Why bringing a support person with you to appointments can help you advocate for the best healthcare

When you’re sitting in an appointment with a healthcare provider, hopefully you’re working with someone who listens to your concerns, hears your wishes, explains your care circumstances and options plainly, and treats you with care and respect. And, ideally, you’re working with a provider who you feel comfortable speaking with honestly. But it’s normal for it to feel challenging to speak with a provider in this way, for any number of reasons — you may feel hesitant to be seen as a bother, embarrassed to speak up, or frustrated or angry if you think you’re being dismissed. All of this can be even more challenging if you’re sick, and it can stand in the way of you advocating for the sort of care you want, need, and deserve. Bringing a support person with you when you’re receiving care can help. 

Why is self-advocacy as a patient important?

You’ve spent a lifetime in your body — you know what’s normal for you, what’s not, your health history, and your preferences for care. Your healthcare provider may be an expert in their field, but they can’t know these details that are a hugely important part of the picture when it comes to your health. So it’s crucial to take an active role in your care, instead of letting your medical care be something that happens to you. This means being honest about your unique wants and needs (and making sure that your provider hears you), confirming that you fully understand all of the information they’re sharing with you (and if not, that you ask questions and get clarity), and that you fully agree with any plans for care. Transparent communication with your provider doesn’t just provide you with an improved healthcare experience, it also helps to keep you safe.

How can a support person help?

There’s strength in numbers, and a support person, whether a partner, friend, or family member, can help by being present to back you up as you make your wishes known. They can be there for emotional support, to take notes, to help you ask questions, and to help ensure that your wants are heard and your needs are met — whatever you need to feel best supported. So it can be helpful to let your support person know in advance of the appointment what would be most useful for you.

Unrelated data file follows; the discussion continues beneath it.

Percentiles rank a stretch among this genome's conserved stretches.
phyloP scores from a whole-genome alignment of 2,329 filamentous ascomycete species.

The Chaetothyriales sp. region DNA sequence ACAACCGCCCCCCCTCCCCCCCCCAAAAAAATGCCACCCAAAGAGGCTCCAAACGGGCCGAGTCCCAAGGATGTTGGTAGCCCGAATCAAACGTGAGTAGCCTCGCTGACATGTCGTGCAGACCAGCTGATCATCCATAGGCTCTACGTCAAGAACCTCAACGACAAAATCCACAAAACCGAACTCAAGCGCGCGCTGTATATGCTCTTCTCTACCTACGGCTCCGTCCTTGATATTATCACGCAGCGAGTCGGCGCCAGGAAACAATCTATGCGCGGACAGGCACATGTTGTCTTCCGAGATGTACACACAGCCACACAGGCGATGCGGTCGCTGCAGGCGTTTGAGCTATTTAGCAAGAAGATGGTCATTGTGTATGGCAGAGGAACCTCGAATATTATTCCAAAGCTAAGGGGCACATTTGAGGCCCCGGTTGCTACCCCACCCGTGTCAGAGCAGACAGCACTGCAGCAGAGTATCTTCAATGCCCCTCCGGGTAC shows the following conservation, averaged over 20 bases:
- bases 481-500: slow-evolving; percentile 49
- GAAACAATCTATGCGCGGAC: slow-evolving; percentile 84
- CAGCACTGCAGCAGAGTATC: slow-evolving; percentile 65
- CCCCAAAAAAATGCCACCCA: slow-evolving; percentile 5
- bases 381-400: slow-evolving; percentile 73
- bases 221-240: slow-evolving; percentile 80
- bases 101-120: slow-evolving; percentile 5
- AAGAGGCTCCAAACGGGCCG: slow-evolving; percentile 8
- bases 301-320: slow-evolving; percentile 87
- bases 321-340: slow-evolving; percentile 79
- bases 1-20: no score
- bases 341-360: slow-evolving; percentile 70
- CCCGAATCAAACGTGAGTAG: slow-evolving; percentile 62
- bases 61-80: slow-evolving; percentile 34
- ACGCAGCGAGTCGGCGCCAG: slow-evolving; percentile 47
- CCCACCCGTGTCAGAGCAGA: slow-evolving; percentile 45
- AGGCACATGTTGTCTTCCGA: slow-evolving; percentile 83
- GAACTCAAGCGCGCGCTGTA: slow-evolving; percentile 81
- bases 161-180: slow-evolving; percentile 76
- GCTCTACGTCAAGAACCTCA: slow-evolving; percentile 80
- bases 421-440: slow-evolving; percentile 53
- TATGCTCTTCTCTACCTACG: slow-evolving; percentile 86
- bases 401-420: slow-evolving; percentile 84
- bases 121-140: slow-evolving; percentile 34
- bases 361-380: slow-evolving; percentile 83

Who can serve as a support person? 

Anyone who you trust and feel comfortable having with you at a healthcare provider’s appointment can serve as your support person. This might mean your partner, mother, sister, cousin, friend, or another loved one. And if you’re pregnant or postpartum and working with a doula, your doula can serve as a support person. You may even want to bring more than one support person along to your provider appointments if that’s best for you! Anyone who has your back can be valuable to have along and can be a great source of support as you advocate for the care you want and deserve. 

Ask for what you need, and get creative if you need to

Some healthcare facilities may limit how many people you can have physically present with you, so it’s worth asking about their policies and if they can accommodate your wishes. It’s also worth noting that in many places these sort of policies may have become stricter because of the coronavirus pandemic, and some facilities may not allow anyone to accompany you during prenatal and postpartum visits or may limit the number of people who can accompany you during labor. But there are still ways to get the support you need. For example, if you can’t have both a partner and doula present with you for labor, you can use technology — a smartphone, video chat, or messaging apps — to connect and have your support system present virtually. Ask for what you need, and get creative if you need to. You deserve to have your support system present every step of the way.

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